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Fulton County Registrar and Election Officer Rick barron tendered his resignation, effective Dec. 31, Fulton County Commissioners Council Chairman Robb Pitts said at a press conference.

The announcement came a day after the municipal elections which saw short lines and few problems.

But the county, a Democratic stronghold that includes most of the city of Atlanta, has a history of electoral problems and has long been the target of Republicans, who have complained of neglect and mismanagement.

It became a favorite target of Donald Trump, who blamed unproven fraud allegations in the county for its narrow loss to Georgia last year.

Barron said in his resignation letter: “Under the scrutiny of the past year, I believe our team has operated with grace and professionalism. Even amid threats to our personal safety, we continued to make the interests of Fulton County voters our top priority. “

Pitts and Fulton County Registration and Election Board Chair Cathy Woolard praised Barron as he announced his departure.

“Sir. Barron was not forced to resign,” Pitts said. “I want this to be crystal clear. It was voluntary.”

Pitts said he and Woolard had breakfast with Barron a few days ago and talked about it with “mutual consent and agreement.” Barron’s continued presence would be “a distraction,” not because of any wrongdoing on his part, but because of “naysayers” who continue to criticize the county no matter what, Pitts said.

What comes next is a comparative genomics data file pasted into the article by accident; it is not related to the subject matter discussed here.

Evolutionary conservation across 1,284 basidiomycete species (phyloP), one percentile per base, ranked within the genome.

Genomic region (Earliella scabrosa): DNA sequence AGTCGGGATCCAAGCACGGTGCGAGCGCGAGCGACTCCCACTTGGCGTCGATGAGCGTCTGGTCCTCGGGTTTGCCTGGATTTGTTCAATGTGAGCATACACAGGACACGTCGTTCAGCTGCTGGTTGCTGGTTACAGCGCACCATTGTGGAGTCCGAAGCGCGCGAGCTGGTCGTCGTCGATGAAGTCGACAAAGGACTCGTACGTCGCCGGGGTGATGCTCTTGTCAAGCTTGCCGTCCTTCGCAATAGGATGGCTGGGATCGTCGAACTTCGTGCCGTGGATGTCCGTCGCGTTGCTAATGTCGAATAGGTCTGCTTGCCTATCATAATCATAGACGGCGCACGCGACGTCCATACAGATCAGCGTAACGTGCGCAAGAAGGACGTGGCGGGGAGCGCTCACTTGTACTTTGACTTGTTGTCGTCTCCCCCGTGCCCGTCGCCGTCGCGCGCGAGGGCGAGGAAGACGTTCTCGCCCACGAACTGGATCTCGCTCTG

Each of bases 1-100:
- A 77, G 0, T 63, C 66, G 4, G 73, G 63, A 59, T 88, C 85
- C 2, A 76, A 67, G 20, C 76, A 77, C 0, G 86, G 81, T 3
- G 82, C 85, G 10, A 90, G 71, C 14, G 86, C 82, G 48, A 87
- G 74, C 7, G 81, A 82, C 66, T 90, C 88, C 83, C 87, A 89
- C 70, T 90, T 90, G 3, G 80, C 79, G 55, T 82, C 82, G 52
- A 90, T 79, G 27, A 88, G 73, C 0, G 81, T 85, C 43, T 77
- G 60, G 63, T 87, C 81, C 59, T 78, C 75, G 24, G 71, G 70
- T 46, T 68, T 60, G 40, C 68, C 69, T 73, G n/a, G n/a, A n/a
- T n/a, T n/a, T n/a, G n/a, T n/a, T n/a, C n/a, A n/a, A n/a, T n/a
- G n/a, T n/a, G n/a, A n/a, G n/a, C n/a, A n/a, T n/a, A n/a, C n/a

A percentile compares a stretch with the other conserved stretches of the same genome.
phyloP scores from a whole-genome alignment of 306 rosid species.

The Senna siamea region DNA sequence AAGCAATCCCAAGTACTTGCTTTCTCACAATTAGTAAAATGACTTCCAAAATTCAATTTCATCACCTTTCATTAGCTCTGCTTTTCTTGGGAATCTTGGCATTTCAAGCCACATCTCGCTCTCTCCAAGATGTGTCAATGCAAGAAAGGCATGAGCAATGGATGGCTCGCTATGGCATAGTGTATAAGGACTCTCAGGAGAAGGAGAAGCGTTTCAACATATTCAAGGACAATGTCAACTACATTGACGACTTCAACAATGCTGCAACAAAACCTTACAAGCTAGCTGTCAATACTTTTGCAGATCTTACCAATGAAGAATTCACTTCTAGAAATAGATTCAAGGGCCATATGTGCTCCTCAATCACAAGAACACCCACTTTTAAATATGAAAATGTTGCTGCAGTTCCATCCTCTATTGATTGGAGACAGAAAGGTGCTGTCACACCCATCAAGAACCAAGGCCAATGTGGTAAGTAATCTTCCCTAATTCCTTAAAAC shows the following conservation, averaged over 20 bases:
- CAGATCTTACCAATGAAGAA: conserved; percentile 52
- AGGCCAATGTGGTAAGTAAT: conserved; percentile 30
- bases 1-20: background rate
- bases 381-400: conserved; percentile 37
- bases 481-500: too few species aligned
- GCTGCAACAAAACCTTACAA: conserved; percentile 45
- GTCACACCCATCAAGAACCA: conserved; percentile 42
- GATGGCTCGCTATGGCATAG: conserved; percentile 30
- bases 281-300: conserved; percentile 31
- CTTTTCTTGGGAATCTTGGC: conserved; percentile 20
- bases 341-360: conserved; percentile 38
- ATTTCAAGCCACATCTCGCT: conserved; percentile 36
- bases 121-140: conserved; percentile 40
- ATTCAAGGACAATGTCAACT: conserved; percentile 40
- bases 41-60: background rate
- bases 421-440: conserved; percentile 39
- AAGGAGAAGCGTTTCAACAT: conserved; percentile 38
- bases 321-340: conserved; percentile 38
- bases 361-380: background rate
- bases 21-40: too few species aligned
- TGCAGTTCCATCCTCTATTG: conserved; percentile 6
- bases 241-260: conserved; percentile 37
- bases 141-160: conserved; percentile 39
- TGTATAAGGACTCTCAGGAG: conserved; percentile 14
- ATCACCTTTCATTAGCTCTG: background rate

“That kind of pressure, that kind of scrutiny for so long would be on anyone,” Pitts said. “You have the former president and his underlings, the secretary of state and his underlings, blowing you up on a daily basis. “

In addition to a torrent of insults from Trump, Georgia Secretary of State Brad Raffensperger has repeatedly called for a change in leadership for the Fulton County election.

After a troubled primary election in June 2020, when some voters in Fulton County never received requested mail-in ballots and others lined up for hours to vote, an independent observer was appointed under an agreement with the State Election Board. Observer Carter Jones observed the county’s election operations from October 2020 to January.

He said he saw “botched processes” and “systemic disorganization” but witnessed “no illegality, fraud or intentional embezzlement”.

Amid a flood of criticism, the county electoral council voted in February to fire Barron, but its decision was rejected by the council of commissioners.


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